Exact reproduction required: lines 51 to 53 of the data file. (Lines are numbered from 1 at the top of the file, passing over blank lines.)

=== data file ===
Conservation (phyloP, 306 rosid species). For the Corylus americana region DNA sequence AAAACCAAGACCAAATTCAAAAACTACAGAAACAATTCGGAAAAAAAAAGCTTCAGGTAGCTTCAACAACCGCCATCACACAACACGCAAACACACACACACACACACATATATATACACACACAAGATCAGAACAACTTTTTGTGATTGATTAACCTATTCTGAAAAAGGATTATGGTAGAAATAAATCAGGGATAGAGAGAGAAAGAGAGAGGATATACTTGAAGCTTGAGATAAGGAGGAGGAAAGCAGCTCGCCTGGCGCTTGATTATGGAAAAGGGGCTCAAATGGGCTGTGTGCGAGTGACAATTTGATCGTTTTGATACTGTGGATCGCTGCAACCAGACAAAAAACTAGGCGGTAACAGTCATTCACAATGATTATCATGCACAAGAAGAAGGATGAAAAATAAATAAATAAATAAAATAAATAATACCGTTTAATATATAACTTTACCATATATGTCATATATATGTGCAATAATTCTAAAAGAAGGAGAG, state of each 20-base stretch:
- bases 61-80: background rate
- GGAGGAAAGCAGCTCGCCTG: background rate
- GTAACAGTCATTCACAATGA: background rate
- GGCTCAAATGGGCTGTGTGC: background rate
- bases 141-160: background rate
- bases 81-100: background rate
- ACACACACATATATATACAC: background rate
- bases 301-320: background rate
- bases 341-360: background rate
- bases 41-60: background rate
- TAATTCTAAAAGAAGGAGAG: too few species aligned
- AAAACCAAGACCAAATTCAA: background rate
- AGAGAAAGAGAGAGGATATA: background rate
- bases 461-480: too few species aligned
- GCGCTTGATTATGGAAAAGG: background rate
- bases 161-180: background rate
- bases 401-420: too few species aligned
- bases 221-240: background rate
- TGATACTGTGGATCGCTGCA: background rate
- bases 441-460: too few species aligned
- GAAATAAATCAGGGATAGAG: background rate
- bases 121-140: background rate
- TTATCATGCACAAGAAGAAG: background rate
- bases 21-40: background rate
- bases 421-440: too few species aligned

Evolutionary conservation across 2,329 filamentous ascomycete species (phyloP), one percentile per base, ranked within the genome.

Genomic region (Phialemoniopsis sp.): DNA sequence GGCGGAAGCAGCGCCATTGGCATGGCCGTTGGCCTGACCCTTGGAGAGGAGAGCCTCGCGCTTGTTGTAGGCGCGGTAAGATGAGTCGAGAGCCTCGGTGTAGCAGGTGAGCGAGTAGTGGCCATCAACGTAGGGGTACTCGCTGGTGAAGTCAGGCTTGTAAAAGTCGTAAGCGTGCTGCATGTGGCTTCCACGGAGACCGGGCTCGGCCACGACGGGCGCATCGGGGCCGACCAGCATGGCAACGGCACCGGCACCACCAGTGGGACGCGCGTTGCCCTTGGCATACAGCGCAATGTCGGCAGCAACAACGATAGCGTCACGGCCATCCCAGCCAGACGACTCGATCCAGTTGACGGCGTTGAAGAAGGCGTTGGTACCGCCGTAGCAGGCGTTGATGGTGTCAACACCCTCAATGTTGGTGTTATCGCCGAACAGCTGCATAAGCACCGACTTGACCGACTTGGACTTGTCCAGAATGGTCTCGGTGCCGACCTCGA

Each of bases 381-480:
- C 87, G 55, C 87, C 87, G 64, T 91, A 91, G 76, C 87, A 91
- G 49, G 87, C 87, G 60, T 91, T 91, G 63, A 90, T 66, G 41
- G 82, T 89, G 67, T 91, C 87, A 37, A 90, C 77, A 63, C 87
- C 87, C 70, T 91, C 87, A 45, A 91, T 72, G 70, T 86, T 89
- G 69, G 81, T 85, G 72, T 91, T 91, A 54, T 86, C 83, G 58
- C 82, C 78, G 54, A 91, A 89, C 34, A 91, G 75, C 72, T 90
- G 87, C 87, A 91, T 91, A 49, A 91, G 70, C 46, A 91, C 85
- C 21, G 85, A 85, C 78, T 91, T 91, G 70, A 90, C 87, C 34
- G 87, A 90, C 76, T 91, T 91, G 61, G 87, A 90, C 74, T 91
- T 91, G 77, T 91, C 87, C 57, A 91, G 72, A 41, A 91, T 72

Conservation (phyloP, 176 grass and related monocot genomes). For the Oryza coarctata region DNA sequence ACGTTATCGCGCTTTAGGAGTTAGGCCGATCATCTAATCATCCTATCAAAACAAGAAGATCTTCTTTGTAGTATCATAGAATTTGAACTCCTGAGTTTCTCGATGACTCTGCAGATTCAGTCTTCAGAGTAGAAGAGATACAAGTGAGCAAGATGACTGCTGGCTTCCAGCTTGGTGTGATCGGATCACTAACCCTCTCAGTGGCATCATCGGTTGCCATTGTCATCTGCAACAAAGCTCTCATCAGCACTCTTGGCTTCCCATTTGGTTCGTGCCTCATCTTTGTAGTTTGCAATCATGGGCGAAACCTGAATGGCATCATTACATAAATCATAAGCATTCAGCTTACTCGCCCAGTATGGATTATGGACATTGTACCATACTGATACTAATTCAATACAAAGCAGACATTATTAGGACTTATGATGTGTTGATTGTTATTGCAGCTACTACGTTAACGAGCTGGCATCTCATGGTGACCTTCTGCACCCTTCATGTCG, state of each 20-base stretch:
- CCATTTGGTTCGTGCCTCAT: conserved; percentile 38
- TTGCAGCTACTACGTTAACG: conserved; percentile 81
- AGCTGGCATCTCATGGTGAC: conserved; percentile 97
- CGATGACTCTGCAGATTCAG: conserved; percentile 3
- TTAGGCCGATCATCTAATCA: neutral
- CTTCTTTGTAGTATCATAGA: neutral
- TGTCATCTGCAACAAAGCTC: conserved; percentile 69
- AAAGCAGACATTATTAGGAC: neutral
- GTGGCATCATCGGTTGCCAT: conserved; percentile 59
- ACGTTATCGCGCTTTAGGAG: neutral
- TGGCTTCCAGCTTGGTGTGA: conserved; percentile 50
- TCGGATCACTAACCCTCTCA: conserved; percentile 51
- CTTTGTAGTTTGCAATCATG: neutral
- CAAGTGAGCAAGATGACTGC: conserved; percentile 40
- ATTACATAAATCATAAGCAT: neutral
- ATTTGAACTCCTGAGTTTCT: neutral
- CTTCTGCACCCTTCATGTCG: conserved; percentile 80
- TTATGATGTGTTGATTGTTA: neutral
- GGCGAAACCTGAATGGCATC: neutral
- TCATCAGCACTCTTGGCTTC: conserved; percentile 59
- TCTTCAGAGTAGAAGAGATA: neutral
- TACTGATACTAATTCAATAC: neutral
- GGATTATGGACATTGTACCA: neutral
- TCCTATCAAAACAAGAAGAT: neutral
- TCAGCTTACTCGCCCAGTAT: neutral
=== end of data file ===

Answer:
- TGGCTTCCAGCTTGGTGTGA: conserved; percentile 50
- TCGGATCACTAACCCTCTCA: conserved; percentile 51
- CTTTGTAGTTTGCAATCATG: neutral